Rashad Williams is a 6’3’’ guard from Wayne Memorial High School in Detroit, Michigan. Williams signed his National Letter of Intent to attend Cleveland State University, and will be playing for Head Coach Dennis Felton for the 2018-2019 season.

Touted as a Mr. Basketball candidate and one the best shooters in his state, Williams made a name for himself as one of Michigan’s most prolific scorers. His junior season, averaged 24 points and 6.7 assists his junior year, and helped lead his team to it’s first KLAA championship. 

I had a chance to talk to Eric Schafer, a writer for prephoops.com and founder of EricGetsBuckets on Youtube about the recruits coming to CSU out of the Detroit area. Here’s what he had to say on Williams:

It’s not just highlight tapes, Rashad’s shooting is the real deal

Williams’ highlight tapes showcase his suburb shooting, and Schafer said that he is one of the best shooters in the state, only behind Foster Loyer and maybe David Dejulius. Schafer said that Williams ability to shoot in almost any situation impresses him.

“The thing I like about Rashad is he can shoot both off the dribble, off the pick-and-roll, off the catch,” Schafer said. “He can do it all.”

Schafer also said that Williams has a shooters mentality, and doesn’t let cold streaks get to him. Williams is the type of player who can get hot and will make contested and NBA range threes, but when he gets cold, he has the ability to shoot himself out of slumps. Schafer said he’s seen Williams shoot poorly in the first half, only to come back and go almost perfect in the second.

Whether it’s his mentality, or just his shooting ability in general, Williams shouldn’t have any problem making shots when he’s at CSU.

Other facets to his offensive game

Williams is a shooter, but Schafer said he has the handles to create for himself, and his teammates. Williams can create his own opportunities, and won’t just be sitting at the top of the arc waiting for a pass. His ability to create improves his game, and stops him from being one-dimensional.

When I talked with Schafer about why Williams wasn’t a high major prospect, he said his explosiveness and athleticism were the reason. Williams won’t get a step on his defender the way a Tyree Appleby would, and doesn’t play above the rim. Williams is great at drawing fouls when he drives to the rim, and a lot of that comes from his strength as well as his basketball IQ, but he isn’t the type of player to drive into the paint to finish at the rim.

What Williams might lack in explosiveness, he makes up for with his shooting ability. Defenders will have to play him tight and respect his ability to shoot.

“With his shooting ability, he’s one of the guys that the defense has to respect at all times, and that’s going to make up for a lot,” Schafer said.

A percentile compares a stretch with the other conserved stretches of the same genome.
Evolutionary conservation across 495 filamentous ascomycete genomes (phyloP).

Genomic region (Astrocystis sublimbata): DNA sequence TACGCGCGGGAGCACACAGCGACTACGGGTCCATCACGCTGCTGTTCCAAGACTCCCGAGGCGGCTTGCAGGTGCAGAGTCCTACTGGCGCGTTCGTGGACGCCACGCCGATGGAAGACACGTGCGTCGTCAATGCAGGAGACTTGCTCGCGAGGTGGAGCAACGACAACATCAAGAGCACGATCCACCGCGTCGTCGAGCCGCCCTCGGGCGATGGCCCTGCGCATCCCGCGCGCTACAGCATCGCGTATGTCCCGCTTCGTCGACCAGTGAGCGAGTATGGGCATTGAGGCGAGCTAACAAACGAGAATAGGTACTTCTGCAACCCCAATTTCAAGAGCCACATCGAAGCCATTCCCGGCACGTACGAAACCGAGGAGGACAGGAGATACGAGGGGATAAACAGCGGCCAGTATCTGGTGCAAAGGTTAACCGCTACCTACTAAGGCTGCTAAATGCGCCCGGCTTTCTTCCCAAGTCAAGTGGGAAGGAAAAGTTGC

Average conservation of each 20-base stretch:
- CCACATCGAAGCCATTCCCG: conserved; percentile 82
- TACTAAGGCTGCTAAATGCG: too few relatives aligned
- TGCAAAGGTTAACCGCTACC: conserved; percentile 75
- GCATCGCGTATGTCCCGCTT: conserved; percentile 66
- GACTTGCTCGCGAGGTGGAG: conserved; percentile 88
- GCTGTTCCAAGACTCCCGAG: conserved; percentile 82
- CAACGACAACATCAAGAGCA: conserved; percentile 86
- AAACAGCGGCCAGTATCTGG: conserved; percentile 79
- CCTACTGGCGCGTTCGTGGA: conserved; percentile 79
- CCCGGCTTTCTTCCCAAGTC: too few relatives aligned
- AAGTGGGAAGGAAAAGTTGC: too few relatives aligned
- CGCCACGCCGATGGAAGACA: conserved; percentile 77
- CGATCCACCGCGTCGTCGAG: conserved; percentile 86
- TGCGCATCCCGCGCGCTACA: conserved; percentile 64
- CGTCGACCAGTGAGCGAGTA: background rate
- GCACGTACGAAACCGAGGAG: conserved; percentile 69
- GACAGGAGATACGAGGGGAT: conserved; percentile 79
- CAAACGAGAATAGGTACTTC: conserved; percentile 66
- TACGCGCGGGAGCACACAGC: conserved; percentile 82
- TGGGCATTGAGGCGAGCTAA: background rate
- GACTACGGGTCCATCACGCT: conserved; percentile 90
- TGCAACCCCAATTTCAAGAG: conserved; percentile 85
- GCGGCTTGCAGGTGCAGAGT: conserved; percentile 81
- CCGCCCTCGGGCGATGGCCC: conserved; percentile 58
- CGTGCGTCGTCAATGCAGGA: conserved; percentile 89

Moving positions

With the way Appleby has been playing this year, Kasheem Thomas’ great play off the bench and Shawn Christian waiting in the wings, I don’t see Williams getting significant minutes at point guard.

Williams will most likely play at shooting guard or even small forward at times, and Schafer said he would thrive in that position. Schafer said Williams is a score first player. He told me that in AAU when Williams played with better players, he did a good job at distributing the ball and finding the open man. But at Wayne Memorial, Williams is the number one option and looks to score. Williams can play the point, but being at another position could help his game.

It should help that on Wayne Memorial’s current roster, Williams is playing with two good guards in Terrence Williams and Isaiah Lewis. So playing in smaller, faster lineups shouldn’t be anything different for Williams.


Williams is a strong player. According to Schafer, that strength helps him draw fouls when driving in the lane, but it also helps make up for other areas of his game.

“He kind of makes up for his lack of explosiveness and lack of verticality with that strength,” Schafer said.

Felton has hammered home that he wants physical players. While Williams hasn’t been described as a defensive stopper, he plays decent defense and could probably improve with coaching. But since Felton has been trying to teach a lot of his players to be more physical this year, Williams’ strength and toughness will be  a welcome add to CSU’s roster.

What will he do next season?

It’s hard to say if it’s ever a good idea to start a freshman, but Williams should at least be a contributor next season. With Kenny Carpenter and Bobby Word graduating, CSU will need more shooters on this team. I would think Williams and Christian would be the most likely players to fill Bobby Word’s role next season, unless Thomas or Dontel Highsmith start.

I still don’t have a gadge on how Felton likes to treat his younger players. A lot of seniors saw significant roles this season, but he also quickly recognized Appleby’s talent and put him in the starting rotation. Still, Christian, Devon Stover and David Payne all saw limited to no playing time this year.

Whether Williams starts is probably up to his effort level, as well as if Felton wants to turn the page and move on from “Gary Water’s players” to his own recruits. But with the hype surrounding Williams, I’d love to see him on the court this season.

Rashad Williams highlights courtesy of EricGetsBuckets


Photo Courtesy Ryan Wright

Video Courtesy Eric Schafer

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